BY: JASON RANTZ
March 7, 2022
A resurfaced blackface photo wasn’t enough to get Canadian Prime Minister Justin Trudeau or former Virginia Gov. Ralph Northam fired, but a medical researcher was forced out of her senior vice president position last month after dressing up as Michael Jackson for Halloween in 2009.
Dr. Julie Overbaugh was an award-winning senior vice president at Fred Hutchinson Cancer Research Center (“Fred Hutch”) and a faculty member at the University of Washington Medical Center. She’s known for her research on HIV in Kenya. But her career is being ruined over a costume.
Nearly 13 years ago, Overbaugh attended the party at a lab at Fred Hutch. The theme of the party was Jackson’s album “Thriller.” But after a photo of her costume was anonymously emailed to senior leadership at the University of Washington, UW Medicine, and Fred Hutch, she’s been forced to undergo “an intensive education process.”
Wokescolds ‘Harmed’ by a Halloween Costume
The photo immediately triggered an internal investigation at Fred Hutch, where she was placed on administrative leave.
Fred Hutch released a statement labeling the costume “racist.” The institution offered “our sincere apologies to anyone who has experienced pain or upset because of the act or this photo.”
Though the incident didn’t occur at UW Medicine, its CEO and equity officer also waded into the faux controversy. UW Medicine CEO Dr. Paul Ramsey and Chief Equity Officer Paula Houston notified UW Medicine staff in an email that Overbaugh was punished for engaging in the “racist, dehumanizing, and abhorrent act” of “blackface.” During a separate formal review process for UW faculty, the email confirmed, Overbaugh resigned from her UW affiliate faculty member appointment.
Overbaugh released a short statement to me. “I did not know the association of this with blackface at the time, in 2009, but understand the offense that is associated with this now,” she said. “I have apologized for this both publicly and privately and beyond that have no other comments.”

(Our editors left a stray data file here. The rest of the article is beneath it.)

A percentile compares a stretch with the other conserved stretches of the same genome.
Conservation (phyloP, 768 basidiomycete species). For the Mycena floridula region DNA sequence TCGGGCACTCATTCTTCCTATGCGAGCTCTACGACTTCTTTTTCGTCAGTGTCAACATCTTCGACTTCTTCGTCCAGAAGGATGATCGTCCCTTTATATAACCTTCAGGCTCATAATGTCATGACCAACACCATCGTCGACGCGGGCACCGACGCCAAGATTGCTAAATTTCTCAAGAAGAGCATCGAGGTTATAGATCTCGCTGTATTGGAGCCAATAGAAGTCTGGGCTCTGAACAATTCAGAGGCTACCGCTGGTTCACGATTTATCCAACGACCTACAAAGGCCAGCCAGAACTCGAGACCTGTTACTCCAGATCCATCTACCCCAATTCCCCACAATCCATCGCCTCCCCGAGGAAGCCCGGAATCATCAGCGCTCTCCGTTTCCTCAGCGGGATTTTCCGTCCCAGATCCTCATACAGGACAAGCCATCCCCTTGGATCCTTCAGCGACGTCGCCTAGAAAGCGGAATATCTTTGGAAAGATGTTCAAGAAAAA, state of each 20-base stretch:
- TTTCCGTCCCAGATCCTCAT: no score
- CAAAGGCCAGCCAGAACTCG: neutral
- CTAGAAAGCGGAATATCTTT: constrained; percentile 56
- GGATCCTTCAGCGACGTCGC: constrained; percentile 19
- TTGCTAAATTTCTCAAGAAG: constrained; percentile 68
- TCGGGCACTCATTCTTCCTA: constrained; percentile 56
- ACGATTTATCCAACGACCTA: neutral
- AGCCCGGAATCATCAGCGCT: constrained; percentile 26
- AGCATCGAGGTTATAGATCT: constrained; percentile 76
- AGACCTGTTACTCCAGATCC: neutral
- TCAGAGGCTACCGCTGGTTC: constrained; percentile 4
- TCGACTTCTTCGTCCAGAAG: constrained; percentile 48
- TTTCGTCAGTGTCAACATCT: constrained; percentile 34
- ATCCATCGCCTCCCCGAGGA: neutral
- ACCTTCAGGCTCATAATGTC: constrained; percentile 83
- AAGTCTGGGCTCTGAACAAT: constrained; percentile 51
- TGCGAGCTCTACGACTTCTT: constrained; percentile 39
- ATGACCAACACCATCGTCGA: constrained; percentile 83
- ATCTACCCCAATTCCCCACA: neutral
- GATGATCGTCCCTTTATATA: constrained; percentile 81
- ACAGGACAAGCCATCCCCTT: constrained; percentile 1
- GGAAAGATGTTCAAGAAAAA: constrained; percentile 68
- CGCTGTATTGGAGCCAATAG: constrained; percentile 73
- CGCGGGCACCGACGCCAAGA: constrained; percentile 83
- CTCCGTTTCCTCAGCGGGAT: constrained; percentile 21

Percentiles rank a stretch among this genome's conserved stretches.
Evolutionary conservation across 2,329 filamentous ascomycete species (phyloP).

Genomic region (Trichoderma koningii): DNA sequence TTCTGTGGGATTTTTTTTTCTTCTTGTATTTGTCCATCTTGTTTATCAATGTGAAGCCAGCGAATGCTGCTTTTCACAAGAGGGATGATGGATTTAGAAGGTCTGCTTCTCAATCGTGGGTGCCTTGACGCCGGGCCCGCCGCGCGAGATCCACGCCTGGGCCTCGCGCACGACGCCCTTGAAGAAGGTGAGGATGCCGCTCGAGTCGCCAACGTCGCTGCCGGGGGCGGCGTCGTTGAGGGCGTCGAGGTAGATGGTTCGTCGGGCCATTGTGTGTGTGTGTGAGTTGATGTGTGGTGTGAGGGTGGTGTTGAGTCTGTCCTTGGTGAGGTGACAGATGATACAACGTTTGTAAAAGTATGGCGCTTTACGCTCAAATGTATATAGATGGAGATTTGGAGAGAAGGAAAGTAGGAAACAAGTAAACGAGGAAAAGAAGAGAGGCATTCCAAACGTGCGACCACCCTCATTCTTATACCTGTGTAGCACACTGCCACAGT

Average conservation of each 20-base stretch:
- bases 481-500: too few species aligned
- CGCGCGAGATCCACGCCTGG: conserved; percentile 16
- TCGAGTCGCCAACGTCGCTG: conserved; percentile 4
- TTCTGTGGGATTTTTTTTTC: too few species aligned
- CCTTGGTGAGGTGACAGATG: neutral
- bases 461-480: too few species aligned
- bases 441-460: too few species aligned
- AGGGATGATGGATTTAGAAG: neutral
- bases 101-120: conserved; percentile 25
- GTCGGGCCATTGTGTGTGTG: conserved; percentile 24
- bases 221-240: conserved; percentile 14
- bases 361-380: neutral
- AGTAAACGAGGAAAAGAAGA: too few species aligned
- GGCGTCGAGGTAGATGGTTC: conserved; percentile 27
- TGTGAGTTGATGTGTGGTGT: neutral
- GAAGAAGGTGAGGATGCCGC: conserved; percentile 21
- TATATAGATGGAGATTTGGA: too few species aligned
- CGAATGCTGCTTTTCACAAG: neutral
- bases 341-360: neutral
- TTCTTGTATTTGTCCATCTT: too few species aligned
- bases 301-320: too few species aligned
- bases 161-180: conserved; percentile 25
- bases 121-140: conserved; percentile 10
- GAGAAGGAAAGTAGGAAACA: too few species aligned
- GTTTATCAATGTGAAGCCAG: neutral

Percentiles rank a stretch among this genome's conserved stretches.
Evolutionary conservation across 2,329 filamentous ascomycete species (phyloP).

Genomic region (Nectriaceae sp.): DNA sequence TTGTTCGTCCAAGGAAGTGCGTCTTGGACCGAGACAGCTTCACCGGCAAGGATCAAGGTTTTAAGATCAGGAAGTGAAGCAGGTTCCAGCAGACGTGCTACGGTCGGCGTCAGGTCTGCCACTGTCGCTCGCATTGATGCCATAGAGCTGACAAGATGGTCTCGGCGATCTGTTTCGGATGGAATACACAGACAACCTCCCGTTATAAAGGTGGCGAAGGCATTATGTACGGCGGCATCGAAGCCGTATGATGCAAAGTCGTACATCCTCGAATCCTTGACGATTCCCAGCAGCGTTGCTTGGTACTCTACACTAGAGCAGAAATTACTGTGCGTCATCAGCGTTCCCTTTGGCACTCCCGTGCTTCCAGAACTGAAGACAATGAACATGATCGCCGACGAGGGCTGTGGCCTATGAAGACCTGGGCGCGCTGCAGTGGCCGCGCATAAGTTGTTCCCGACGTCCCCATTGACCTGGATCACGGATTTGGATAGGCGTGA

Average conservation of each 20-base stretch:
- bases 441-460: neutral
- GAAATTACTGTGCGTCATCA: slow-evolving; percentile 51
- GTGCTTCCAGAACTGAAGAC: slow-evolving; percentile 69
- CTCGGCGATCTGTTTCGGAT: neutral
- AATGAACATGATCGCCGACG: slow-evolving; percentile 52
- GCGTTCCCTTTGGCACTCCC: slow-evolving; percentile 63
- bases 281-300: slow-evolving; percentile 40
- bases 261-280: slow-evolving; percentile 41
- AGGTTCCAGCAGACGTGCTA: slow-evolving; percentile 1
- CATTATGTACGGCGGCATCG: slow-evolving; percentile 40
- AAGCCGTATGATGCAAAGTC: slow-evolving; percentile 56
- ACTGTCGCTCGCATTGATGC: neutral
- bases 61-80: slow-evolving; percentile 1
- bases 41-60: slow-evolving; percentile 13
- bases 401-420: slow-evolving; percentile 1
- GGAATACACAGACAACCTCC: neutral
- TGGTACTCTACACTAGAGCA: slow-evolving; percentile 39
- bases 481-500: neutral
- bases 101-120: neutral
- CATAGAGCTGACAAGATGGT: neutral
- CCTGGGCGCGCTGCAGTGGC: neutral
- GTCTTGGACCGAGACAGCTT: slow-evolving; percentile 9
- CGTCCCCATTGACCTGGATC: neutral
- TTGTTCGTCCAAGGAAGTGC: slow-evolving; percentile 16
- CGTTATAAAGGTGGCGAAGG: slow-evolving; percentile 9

Ramsey and Houston claim that the UW Medicine community was “harmed” by the 13-year-old photo that most staff didn’t know existed until reading about it in the Feb. 25 email. “We acknowledge that our community has been harmed by this incident and the fact that 13 years elapsed before action was taken,” they wrote. “We are convening a series of affinity group meetings in the next few weeks to provide spaces for mutual support, reflection, and response.”
Neither Ramsey nor Houston explained how the photo “harmed” anyone. Indeed, beyond one confirmed complaint, it’s unclear if anyone even cared about the old photo.
UW Promotes Anonymous Snitching Tool
In their staff email, Ramsey and Houston acknowledged this isn’t really their business. Not directly, at least. They wrote that they “recognize that this particular incident was largely handled administratively at another institution.” But they wanted to involve themselves because, “we at UW Medicine are not immune and know that such incidents could, and probably have happened here, and may have gone unreported or met with under-response or silence.”
If someone did wear a Halloween costume 13 years ago that was only recently deemed offensive, Ramsey and Houston “assume that fear of retaliation or inaction are significant barriers to the reporting of racist behaviors.”
Consequently, UW Medicine is making it easier to feign victimhood or offense. They’re asking community members to use their bias reporting tool to report on people who hold “bigoted beliefs” by progressive political standards.
“Reporting can include a variety of concerns ranging from one-time micro-aggressions to more severe and sustained behavior. We are committed to responding to these events and continuing to improve our climate,” the tool’s website reads. These reports can be made anonymously, and ensure the faux-aggrieved can make life hell for coworkers who hold different positions than they do on all sorts of issues.
Wokeness > Curing Deadly Diseases
UW Medicine is committed to being an anti-racist institution, Ramsey and Houston said. And they’ll use this incident to push their values forward for the greater good.
“We are in the process of training and educating our workforce and leaders to recognize and respond to acts of racism, such as dressing in blackface, as well as the myriad of subtle acts of bias that occur every day, and to understand that these acts produce stress, anxiety, depression, burnout, and feelings of isolation and exclusion for members of our community,” Ramsey and Houston wrote. “Racism doesn’t just negatively affect our Black and brown communities; it harms all of us.”
UW Medicine is lashing out against Overbaugh to show its wokeness and earn social currency. That UW Medicine is helping to ruin a woman who devoted her career to finding a cure for HIV is immaterial to its leaders. To progressive activists, highlighting one’s virtues is more important than curing a deadly disease.